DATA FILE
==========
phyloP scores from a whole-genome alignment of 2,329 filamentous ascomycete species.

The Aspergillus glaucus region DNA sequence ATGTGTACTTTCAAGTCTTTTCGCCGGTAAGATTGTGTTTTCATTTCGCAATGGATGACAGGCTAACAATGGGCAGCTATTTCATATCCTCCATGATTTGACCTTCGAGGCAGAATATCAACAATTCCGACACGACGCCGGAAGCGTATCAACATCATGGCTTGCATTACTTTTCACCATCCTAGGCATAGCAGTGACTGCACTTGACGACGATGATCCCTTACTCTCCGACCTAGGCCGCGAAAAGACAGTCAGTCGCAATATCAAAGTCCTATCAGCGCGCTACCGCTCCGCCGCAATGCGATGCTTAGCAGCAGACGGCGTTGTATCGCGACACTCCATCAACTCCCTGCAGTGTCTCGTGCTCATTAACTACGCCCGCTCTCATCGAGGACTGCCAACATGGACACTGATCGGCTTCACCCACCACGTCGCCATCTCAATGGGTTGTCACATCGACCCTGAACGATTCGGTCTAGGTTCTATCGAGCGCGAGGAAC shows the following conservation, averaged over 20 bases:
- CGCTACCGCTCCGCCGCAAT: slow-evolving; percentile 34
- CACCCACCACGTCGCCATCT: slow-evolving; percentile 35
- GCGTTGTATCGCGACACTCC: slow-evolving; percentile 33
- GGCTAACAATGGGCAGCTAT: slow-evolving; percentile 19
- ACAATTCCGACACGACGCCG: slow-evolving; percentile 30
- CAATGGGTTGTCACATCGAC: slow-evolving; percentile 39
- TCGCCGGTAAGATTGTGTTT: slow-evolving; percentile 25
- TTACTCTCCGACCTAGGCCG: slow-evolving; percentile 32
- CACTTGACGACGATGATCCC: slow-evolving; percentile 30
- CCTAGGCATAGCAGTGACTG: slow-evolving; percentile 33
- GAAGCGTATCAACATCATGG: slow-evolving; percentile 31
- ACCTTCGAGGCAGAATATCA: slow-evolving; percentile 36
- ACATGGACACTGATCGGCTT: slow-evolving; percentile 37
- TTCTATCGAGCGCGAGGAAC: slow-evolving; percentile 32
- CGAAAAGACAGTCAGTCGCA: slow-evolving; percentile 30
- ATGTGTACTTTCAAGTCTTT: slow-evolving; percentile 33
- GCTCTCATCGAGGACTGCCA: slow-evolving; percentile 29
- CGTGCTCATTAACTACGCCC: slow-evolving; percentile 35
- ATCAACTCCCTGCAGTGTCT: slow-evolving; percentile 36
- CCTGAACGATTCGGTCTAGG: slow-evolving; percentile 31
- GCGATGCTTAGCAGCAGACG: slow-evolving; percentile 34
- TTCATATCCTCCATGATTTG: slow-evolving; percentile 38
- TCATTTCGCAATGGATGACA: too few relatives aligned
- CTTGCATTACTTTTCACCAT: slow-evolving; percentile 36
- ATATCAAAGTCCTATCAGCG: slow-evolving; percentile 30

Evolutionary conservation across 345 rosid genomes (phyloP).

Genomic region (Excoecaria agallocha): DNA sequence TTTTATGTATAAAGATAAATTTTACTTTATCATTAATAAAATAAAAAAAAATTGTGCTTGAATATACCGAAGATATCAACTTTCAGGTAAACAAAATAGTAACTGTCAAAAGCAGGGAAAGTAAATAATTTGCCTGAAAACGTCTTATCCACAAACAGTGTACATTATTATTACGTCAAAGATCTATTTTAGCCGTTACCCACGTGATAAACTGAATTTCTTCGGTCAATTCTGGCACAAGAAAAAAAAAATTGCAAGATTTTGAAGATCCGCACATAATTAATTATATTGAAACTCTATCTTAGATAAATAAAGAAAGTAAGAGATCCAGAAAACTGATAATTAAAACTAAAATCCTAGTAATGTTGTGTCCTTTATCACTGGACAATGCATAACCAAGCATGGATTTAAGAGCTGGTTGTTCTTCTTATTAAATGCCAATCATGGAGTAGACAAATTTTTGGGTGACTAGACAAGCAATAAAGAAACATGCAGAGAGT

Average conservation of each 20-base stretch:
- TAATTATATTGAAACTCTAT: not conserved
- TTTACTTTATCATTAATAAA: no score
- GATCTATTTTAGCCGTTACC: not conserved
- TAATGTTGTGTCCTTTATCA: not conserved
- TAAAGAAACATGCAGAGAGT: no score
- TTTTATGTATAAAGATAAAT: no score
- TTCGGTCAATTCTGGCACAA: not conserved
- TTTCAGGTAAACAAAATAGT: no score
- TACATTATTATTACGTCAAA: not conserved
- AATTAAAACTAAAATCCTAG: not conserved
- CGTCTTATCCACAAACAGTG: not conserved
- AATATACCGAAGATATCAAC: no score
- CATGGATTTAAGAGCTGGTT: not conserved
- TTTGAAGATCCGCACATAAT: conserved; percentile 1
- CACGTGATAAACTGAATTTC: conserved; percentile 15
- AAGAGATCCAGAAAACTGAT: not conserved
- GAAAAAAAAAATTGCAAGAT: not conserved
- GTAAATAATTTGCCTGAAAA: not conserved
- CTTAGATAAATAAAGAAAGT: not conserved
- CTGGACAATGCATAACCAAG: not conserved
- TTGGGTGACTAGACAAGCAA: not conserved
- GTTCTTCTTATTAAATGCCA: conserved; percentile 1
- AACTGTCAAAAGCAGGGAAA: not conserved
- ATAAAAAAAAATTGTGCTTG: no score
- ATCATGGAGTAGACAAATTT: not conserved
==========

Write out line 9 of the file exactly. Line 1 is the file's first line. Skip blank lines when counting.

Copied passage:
- TCGCCGGTAAGATTGTGTTT: slow-evolving; percentile 25